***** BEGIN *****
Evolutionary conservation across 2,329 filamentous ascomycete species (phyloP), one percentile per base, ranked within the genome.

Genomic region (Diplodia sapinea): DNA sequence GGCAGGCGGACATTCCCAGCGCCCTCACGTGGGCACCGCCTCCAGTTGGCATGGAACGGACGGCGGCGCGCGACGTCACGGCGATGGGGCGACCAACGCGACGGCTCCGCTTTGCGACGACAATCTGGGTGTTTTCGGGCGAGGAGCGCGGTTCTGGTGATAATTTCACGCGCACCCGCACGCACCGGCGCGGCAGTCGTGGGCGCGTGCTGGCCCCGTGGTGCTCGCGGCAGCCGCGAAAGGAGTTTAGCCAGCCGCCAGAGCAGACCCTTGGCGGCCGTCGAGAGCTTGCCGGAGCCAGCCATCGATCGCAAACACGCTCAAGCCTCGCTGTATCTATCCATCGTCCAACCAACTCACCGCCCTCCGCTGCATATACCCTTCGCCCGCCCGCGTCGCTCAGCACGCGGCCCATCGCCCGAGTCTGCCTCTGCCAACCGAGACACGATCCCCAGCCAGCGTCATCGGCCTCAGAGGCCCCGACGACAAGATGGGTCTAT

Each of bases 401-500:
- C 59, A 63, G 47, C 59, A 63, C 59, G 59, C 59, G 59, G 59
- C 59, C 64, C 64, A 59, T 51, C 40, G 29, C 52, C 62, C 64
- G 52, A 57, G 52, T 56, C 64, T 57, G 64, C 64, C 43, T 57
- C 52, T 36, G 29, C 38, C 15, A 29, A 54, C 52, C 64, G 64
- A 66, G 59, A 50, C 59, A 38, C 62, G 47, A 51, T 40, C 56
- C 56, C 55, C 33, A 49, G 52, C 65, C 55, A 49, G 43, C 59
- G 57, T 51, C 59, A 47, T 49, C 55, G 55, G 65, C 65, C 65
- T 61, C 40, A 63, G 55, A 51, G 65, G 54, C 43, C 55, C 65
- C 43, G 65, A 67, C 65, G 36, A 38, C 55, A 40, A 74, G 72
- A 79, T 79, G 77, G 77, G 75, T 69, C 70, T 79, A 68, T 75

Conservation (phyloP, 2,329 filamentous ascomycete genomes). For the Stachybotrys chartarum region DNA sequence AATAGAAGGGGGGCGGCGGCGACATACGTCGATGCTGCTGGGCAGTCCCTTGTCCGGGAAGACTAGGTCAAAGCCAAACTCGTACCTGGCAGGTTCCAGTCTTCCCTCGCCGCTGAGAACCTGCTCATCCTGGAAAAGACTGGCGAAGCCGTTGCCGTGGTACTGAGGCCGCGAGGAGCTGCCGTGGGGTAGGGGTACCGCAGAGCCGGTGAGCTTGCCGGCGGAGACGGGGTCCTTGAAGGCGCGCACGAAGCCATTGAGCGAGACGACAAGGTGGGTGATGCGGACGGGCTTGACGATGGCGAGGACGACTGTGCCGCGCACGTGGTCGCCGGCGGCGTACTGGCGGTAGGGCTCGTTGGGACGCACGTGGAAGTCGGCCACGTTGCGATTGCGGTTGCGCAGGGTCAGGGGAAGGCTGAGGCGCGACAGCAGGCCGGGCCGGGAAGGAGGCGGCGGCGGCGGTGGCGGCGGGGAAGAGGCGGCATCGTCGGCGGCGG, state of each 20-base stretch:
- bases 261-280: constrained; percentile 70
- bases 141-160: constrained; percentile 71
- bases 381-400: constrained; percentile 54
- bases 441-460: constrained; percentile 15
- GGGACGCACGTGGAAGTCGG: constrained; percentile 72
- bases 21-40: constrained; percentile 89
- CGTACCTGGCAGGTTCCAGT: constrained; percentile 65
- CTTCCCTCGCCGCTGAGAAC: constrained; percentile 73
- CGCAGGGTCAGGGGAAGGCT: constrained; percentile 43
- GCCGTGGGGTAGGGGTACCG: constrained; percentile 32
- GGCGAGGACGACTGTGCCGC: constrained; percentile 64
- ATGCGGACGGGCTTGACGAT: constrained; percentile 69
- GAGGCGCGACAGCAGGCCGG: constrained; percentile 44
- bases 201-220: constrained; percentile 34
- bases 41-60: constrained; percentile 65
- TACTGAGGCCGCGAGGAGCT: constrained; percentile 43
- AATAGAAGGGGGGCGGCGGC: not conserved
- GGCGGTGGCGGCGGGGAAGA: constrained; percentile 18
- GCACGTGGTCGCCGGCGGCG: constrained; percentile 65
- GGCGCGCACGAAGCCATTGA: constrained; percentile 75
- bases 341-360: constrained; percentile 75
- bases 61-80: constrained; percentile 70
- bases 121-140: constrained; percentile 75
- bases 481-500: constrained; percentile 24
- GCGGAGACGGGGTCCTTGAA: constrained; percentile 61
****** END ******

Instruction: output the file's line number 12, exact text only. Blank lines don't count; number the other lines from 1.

- C 43, G 65, A 67, C 65, G 36, A 38, C 55, A 40, A 74, G 72